The Serra da Capivara National Park is managed jointly by the Brazilian Institute for the Environment and Renewable Natural Resources (Instituto Brasileiro do Meio Ambiente e dos Recursos Naturais Renováveis – IBAMA), replaced by the Chico Mendes Institute for Biodiversity Conservation – ICMBio, established through Law 11516 of August 28, 2007, to manage federal conservation units (unidade de conservação – UC) throughout Brazil, and the American Man Museum Foundation (Fundação Museu do Homem Americano – FUMDHAM), a NGO engaged in scientific research. The National Institute of Historical and Artistic Heritage (Instituto do Patrimônio Histórico e Artístico Nacional – IPHAN) contributes toward monitoring, oversight, and conservation of the archaeological heritage site, in strict cooperation with FUMDHAM. The Chico Mendes Institute for Biodiversity Conservation (Instituto Chico Mendes de Conservação da Biodiversidade – ICMBio) and FUMDHAM are tasked with primary responsibility for management and administration, surveillance, and oversight of the Park and the corresponding Buffer Zone, maintenance and infrastructure, as well as environmental education initiatives and integration with the surrounding area.
The Serra da Capivara National Park is protected through Decree-Law 25 of 1937. It was officially designated a federal heritage site through Directive 54 of March 16, 1993 and entered in the Archaeological, Ethnographic, and Landscape Heritage Book (Livro de Tombo Arqueológico, Etnográfico e Paisagístico) under registration number 108, page 70, on September 28, 1993. Through Decree 83548 of June 5, 1979, the National Park was established to protect and preserve the cultural and ecological heritage contained in the area. In addition, the related archaeological sites are protected under Federal Law 3924 of 1961.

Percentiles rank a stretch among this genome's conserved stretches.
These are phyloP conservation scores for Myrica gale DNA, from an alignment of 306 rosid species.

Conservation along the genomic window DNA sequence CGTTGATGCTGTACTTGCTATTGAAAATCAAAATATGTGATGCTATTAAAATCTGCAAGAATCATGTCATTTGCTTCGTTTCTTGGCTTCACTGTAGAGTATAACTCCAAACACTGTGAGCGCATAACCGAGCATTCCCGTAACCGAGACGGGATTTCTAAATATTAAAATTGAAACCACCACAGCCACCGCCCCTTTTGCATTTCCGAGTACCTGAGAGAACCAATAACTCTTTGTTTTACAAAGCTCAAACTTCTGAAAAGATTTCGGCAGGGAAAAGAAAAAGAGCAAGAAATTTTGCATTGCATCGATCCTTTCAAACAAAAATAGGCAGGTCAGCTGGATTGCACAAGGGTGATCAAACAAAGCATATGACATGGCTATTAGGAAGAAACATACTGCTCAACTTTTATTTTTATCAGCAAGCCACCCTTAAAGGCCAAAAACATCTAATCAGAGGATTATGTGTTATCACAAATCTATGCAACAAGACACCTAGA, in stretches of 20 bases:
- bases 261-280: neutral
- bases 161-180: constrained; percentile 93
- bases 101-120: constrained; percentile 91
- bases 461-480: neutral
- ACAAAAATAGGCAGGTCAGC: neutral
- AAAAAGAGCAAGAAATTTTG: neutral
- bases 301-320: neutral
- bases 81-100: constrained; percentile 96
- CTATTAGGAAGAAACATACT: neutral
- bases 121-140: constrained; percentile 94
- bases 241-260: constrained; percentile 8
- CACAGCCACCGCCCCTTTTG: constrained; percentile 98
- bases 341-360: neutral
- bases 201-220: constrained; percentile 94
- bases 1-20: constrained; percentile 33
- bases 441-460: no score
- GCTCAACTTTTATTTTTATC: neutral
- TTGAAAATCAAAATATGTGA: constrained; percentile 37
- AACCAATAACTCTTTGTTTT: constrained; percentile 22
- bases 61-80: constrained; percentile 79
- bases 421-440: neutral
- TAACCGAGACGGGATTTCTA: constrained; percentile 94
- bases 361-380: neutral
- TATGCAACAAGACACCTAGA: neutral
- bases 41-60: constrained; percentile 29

The ongoing flow of financial resources and international cooperation is essential to give continuity to the measures provided for under the Management Plan prepared by FUMDHAM in 1991. The key goal of the plan is to reclaim the balance between protection of the existing cultural heritage and the ecological components of the Park, an effort that requires permanent monitoring and surveillance, in addition to measures to conserve the archaeological remains and to provide physical infrastructure for visitor access. The primary challenge at present consists of ensuring progressive and systematic registration (photogrammetry / metrology) of the sites containing cave art, so as to enable future research, as well as the execution of ongoing conservation measures, all of which is contingent on uninterrupted national and international support.
The Serra da Capivara National Park and the area’s conservation have emerged as essential to the region’s future by virtue of the growth and expansion of archaeological ecotourism, a key driver of economic development in the area. Tourism to the region has increased steadily since implementation of the first infrastructure projects, including the Museum of the American Man.
To ensure continuity of these efforts, consolidation of a sustainable management system for the Serra da Capivara National Park is required, with a view to fostering the strategic coordination of the various initiatives launched by FUMDHAM and the participating government agencies, including IPHAN and ICMBio. Moreover, promoting greater accessibility and incentives to tourism, among other measures, is seen as a potentially effective strategy to generate the additional means needed to maintain and conserve the area into the future.